‘Gaddafi’s visit, for us, was much more than a diplomatic episode but an event that serves to signal the powerful unifying instincts of the Africans, even in the face of the barriers put up by the enemies of the continent. The tone of his discourse was, of course, informed by the Islamic interpretation of global realities but nevertheless the global import of the message can hardly be lost upon all of us living in the so-called developing world and particularly Africa, regardless of religious and political leanings. Whereas these issues of development cooperation could have been the plank in evaluating the Gaddafi visit, it is regrettable that otherwise responsible religious leaders seized the opportunity to generate unnecessary controversy and whip up sentiments. It smacks of indiscretion and empire hangover for the western powers to seek to interpret a brotherly visit by two sovereign African nations’ leaders to another in terms of its foreign policy. If the United States and its allies have a quarrel with Gaddafi, they should not be allowed to suggest to us that we should have nothing to do with him.’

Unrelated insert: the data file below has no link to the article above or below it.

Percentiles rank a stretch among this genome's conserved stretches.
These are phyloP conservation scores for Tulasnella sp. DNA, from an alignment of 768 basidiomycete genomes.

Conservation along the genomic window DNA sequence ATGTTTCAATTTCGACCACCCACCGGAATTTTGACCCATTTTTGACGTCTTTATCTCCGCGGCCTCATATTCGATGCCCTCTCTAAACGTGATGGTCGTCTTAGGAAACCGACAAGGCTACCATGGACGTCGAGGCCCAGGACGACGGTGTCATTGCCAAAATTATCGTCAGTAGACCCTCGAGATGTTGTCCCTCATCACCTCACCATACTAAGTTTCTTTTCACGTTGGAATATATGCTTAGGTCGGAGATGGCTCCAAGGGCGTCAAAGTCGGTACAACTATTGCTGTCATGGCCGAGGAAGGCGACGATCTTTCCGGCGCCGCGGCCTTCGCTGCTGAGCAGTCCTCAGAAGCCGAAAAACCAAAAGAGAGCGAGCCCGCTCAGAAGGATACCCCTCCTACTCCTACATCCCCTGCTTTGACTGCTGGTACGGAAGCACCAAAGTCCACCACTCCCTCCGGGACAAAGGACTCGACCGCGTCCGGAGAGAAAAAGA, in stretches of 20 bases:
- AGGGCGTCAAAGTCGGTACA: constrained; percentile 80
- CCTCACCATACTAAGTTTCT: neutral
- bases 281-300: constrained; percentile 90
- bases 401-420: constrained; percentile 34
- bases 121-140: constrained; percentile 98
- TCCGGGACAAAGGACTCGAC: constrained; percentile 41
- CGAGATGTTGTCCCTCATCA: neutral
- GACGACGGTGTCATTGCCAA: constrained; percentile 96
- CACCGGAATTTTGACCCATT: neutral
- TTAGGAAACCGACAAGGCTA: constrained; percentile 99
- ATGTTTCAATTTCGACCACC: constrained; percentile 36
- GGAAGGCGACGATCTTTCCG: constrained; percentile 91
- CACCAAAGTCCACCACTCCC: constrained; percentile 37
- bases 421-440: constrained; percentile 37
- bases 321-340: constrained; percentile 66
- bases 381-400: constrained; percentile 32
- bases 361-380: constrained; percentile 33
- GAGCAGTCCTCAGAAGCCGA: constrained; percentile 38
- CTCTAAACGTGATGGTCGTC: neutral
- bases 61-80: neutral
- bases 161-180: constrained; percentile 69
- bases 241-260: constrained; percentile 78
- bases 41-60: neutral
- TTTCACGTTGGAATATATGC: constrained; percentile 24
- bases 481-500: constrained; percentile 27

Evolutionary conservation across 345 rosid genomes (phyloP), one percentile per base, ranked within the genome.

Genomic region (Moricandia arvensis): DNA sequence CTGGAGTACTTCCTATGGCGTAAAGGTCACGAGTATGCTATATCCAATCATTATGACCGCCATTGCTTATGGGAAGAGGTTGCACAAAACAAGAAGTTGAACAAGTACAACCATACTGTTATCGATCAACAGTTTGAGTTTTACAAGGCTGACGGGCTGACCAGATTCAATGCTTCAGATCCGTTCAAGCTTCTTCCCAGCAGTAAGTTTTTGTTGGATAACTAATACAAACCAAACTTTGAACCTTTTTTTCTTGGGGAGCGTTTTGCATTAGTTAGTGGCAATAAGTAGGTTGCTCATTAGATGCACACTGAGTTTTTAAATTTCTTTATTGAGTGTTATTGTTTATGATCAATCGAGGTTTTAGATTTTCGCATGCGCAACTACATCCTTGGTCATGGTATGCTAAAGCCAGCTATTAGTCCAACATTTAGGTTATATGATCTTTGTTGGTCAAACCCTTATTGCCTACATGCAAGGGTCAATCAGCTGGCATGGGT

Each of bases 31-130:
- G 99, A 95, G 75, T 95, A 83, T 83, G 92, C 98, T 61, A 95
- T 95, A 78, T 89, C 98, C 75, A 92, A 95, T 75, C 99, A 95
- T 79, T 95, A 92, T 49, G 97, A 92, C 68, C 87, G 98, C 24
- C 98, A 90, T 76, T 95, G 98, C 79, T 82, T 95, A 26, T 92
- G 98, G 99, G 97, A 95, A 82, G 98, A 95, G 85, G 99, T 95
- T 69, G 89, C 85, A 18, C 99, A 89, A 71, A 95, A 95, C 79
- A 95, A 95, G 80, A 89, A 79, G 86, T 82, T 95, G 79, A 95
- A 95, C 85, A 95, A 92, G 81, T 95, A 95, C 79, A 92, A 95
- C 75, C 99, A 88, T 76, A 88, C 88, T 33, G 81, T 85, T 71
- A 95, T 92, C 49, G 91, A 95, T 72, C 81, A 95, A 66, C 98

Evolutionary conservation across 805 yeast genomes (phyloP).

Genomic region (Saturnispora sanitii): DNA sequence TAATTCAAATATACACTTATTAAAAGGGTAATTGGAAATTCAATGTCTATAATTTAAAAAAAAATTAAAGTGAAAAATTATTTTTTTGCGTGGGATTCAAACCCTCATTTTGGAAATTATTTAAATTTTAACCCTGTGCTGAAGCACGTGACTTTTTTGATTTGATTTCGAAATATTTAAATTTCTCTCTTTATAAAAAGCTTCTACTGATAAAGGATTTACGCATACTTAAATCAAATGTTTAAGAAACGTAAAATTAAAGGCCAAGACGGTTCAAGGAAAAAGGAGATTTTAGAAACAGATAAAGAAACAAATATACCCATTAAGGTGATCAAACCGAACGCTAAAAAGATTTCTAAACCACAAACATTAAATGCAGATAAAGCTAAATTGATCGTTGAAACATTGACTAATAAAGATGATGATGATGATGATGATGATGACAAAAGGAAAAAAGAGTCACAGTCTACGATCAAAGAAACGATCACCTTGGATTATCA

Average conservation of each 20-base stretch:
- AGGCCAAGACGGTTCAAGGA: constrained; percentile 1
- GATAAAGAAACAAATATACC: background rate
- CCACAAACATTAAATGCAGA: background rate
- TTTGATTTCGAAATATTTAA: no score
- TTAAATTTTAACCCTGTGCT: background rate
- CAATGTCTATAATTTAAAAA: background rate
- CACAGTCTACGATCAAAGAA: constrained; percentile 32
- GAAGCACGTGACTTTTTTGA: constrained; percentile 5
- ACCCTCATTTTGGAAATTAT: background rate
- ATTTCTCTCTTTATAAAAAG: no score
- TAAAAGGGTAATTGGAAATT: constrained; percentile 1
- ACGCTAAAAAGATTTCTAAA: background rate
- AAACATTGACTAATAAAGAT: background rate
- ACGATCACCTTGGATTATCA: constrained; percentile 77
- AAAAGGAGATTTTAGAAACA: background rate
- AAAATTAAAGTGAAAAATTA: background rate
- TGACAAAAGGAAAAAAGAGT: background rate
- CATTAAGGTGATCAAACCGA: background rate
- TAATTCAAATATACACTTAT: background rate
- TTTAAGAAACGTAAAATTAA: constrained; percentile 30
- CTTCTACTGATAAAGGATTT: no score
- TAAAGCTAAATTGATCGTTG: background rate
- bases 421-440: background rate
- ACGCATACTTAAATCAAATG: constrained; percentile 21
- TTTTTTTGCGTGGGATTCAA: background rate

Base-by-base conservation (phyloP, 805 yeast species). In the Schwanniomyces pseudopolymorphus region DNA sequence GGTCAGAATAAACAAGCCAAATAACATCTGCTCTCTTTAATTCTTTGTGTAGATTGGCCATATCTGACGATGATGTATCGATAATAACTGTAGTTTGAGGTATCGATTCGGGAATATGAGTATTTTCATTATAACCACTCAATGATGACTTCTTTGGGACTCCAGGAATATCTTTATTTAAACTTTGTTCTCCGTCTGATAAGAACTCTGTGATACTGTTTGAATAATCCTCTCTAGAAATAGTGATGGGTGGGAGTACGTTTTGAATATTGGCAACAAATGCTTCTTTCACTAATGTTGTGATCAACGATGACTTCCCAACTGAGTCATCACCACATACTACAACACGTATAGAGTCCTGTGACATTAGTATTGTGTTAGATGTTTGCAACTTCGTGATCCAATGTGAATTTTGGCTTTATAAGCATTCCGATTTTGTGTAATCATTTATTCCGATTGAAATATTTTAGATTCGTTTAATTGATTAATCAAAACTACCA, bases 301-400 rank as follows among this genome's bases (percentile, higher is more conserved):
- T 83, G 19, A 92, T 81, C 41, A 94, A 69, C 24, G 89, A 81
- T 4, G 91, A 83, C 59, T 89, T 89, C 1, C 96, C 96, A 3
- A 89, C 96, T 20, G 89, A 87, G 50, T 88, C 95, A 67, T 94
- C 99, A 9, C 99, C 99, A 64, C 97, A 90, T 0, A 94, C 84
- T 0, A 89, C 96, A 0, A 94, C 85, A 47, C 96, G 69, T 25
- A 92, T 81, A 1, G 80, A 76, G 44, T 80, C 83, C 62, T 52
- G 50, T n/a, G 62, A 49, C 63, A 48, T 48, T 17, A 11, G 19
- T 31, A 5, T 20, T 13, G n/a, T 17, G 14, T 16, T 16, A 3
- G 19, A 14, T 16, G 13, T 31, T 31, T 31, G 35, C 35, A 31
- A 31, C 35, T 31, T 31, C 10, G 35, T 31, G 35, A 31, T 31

Although the Abacha government pretended to overlook Gaddafi’s actions, it was actually greatly embarrassed by the whole incident. The Abacha government had to issue a directive to NTA headquarters to downplay the uncomfortable religious sermon that Gaddafi delivered. NTA headquarters then quickly issued the same orders to its stations across the country. But the directive was useless because unknown to the Nigerian government, Gaddafi came with journalists from South Africa with open broadcast vans with which they beamed the whole event to Libya and all of Europe in a further demonstration of his defiance of Nigeria and whoever ruled it. Abacha and his officials were also embarrassed by his snubbing and total disregard for the security arrangements they had put in place for him. In Gaddafi’s view, Nigerian security agents were not up to standard.